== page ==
My last choice for a leverage market is Canada and for a leverage stock Potash of Saskatchewan (POT). Potash is leveraged both to the U.S. economy where the U.S. Department of Agriculture has projected a 4% increase in corn planting this year from the 2011 level, and to China where recent contract settlements with Chinese buyers have stabilized prices. I added Potash to my 12-18 month Jubak’s Picks portfolio on April 4 http://jubakpicks.com/ .

The world’s diversification markets, my second group, are concentrated in Latin America. This group is made up of stocks from economies that will, of course, do better if the big trains of the global economy are accelerating. But they have enough purely domestic factors pushing growth that they might do better than China or the United States if growth in those economies is solid but less than hoped for.

Here the best bet is far and away Brazil. The central bank, the Banco Central do Brasil, has cut interest rates to 9% from 12.5% last August in an effort to revive economic growth. The economy grew by just 2.7% in 2011 after growing by 7.5% in 2010. A recent survey of economists by the central bank projected that growth will recover to 3.3% in 2012 and then to 4.15% in 2013.

That pick up in domestic growth plus a big drop in the real, which sank to a five-month low on May 2, will give a big boost to Brazilian exporters. Here I’d look at Brazilian steel-maker Gerdau (GGB), a Jubak’s Picks http://jubakpicks.com/ . The shares were down 42.9% in 2011, but are up 21.6% in 2012 through May 1. Gerdau exports about 40% of its Brazilian production. The company produces about 33% of its steel in its U. S. mills.

To go with Gerdau, I’d pick a more purely domestic Brazilian company. My three favorites, unfortunately, trade only in Sao Paulo. If your broker has a good international desk look at Localiza Rent a Car (RENT3.BZ); Natura Cosmeticos (NATU3.BZ), the biggest cosmetics company in Latin America; and Kroton Educacional (KROT11.BZ), a fast-growing operator of schools and colleges. My Brazilian domestic pick for investors limited to the U.S. markets is Arcos Dorados Holding (ARCO). The Argentine-based company is the largest McDonald’s franchisee in the world with 1,840 restaurants and the largest restaurant operator in Latin America. Its Brazilian operation grew revenue by 24.4% in the third quarter and then slumped to 4.7% growth in the fourth quarter. The shares have been volatile in 2012 with a February 6 high at $22.86 and April 27 low of $17.79. The company is due to announce first quarter earnings on Friday, May 4.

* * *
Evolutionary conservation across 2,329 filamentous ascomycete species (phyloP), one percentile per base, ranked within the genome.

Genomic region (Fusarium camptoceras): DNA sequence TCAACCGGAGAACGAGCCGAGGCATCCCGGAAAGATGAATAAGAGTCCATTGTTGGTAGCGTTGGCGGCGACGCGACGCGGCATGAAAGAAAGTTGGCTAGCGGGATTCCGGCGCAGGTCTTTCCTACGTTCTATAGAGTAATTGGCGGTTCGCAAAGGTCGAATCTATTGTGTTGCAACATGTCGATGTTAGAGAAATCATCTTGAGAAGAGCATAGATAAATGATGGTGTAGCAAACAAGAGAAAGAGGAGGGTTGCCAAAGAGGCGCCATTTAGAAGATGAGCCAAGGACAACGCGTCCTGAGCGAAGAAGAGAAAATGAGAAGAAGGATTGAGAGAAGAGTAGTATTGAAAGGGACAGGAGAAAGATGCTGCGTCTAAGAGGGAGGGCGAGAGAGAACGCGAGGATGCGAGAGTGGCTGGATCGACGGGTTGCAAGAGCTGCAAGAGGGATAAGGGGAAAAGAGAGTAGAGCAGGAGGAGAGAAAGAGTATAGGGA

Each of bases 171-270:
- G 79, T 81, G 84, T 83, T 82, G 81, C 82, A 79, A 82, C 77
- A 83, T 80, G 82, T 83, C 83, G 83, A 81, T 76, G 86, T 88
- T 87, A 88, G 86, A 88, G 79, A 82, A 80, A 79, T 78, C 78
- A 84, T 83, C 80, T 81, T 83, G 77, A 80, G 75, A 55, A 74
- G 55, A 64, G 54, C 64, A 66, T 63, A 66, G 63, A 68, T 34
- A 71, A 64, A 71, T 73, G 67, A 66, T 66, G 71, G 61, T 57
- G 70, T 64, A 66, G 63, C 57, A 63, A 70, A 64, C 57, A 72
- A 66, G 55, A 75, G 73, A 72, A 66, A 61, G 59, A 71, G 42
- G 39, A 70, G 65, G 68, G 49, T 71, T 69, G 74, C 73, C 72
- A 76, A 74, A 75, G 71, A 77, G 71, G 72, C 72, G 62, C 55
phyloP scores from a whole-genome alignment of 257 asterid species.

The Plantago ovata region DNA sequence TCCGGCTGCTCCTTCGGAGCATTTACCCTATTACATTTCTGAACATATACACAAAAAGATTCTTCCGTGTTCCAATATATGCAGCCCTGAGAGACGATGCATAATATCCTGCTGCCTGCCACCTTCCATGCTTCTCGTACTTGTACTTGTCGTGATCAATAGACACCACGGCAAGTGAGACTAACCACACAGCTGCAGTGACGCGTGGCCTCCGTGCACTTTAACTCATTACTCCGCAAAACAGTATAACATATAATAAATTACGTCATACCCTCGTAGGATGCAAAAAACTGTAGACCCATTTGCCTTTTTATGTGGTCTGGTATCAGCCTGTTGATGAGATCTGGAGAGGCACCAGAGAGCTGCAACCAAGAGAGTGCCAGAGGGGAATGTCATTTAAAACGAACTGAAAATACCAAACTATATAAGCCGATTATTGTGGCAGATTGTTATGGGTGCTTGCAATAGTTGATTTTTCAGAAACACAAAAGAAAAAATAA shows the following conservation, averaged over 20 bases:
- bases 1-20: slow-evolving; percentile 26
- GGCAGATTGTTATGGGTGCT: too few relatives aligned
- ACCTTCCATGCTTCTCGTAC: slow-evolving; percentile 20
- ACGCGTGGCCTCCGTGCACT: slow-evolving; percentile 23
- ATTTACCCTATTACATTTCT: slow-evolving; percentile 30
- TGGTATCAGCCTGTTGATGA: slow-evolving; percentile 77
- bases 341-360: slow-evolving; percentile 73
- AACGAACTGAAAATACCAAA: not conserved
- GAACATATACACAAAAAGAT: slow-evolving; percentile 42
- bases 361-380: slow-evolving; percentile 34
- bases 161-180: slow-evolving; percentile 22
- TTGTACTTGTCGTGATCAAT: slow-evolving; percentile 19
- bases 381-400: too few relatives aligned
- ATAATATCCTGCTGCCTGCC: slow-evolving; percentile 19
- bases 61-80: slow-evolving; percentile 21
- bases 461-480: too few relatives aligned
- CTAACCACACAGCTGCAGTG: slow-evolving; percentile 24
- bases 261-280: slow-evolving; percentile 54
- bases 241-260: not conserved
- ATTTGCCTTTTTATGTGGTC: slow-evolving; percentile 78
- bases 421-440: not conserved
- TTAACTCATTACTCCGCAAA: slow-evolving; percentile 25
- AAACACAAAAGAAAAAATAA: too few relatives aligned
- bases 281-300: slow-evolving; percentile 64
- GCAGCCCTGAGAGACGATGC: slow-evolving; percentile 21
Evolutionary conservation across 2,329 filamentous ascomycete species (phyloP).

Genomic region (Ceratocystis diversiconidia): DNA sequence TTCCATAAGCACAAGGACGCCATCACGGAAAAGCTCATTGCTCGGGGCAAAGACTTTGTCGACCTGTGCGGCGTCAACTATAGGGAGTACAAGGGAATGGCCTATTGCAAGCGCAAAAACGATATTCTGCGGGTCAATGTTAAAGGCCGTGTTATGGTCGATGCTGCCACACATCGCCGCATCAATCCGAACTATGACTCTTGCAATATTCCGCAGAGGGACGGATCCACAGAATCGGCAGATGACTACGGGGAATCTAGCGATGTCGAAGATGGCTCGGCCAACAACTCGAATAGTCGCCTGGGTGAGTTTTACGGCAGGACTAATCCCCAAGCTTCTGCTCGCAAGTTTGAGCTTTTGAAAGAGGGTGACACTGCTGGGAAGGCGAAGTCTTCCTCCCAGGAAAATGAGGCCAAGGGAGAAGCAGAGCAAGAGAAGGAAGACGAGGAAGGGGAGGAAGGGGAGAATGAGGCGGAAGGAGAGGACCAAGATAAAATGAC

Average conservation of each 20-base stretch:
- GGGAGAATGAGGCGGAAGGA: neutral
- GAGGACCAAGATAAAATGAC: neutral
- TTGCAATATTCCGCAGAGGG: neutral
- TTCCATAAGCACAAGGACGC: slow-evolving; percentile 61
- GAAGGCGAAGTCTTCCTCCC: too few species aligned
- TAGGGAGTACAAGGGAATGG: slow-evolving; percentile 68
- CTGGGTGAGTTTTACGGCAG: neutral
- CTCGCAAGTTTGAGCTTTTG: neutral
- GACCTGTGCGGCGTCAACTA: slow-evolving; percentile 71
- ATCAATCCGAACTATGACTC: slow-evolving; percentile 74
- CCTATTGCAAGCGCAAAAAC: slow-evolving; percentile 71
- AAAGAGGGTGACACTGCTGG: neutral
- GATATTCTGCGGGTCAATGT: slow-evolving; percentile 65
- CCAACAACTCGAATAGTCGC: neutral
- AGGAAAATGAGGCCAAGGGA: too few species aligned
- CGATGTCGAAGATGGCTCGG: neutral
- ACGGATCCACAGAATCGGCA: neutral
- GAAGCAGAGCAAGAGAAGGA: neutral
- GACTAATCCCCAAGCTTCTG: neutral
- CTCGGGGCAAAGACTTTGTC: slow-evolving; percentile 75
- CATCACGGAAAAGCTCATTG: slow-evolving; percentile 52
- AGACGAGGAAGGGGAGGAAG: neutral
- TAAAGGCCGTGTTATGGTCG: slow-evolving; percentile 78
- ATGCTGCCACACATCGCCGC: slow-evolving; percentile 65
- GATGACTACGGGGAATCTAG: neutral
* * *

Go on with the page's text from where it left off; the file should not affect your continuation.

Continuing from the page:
That’s two from Brazil—Gerdau and Arcos Dorados—and for my final stock of six I’m going to recommend one from Chile.

Chile is one of the best-run economies in the world—the finance minister recently said that the country would not issue any international bonds this year because it doesn’t need to—but GDP growth has slowed to a projected 4% to 5% in 2012 from 6% in 2011 on slowing copper exports and power shortages in the country’s north that has curtailed copper production.

But Chile’s domestic economy continues to show strength with retail sales up 9.2% year to year in March and supermarket sales up 10.3%. Investing in a purely domestic Chilean company runs into the same problems that I’ve already mentioned in my section on Brazil. If you can trade in Santiago I’d recommend Cencosud (CENCOSUD.CI), a supermarket operator that has expanded across the border into Argentina. (The stock has taken a beating lately on rumors that after expropriating oil company YPF (YPF), the Argentine government will go after supermarkets. Seems a stretch to me.) Another Chilean company, one with a more export bent, but that also only sells in Santiago is Empresas Aquachile (AQUACHIL.CI), a producer of farmed fish. Chile’s exports of farmed fish grew by 48% in 2011 from depressed 2010 levels.

If you’re limited to buying U.S. traded shares, you’re best bet for Chile remains Lan Airlines (LFL), the biggest airline in Latin America. Lan’s acquisition of Brazil’s Tam is expected to close this month. Lan’s shares have been depressed lately as the deal works its way through the last stages of regulatory approval in Chile. (Lan is a member of my long-term Jubak Picks 50 portfolio http://jubakpicks.com// )

My list of six from elsewhere doesn’t exhaust the rest of the globe. I haven’t mentioned the Philippines or Sweden or Indonesia. But these picks should get your globe hopping started.

Full disclosure: I don’t own shares of any of the companies mentioned in this post in my personal portfolio. The mutual fund I manage, Jubak Global Equity Fund http://jubakfund.com/ , may or may not now own positions in any stock mentioned in this post. The fund did own shares of Arcos Dorados, Empresas Aquachile, Gerdau, Lan Airlines, and Natura Cosmeticos as of the end of December. For a full list of the stocks in the fund as of the end of December see the fund’s portfolio at http://jubakfund.com/about-the-fund/holdings/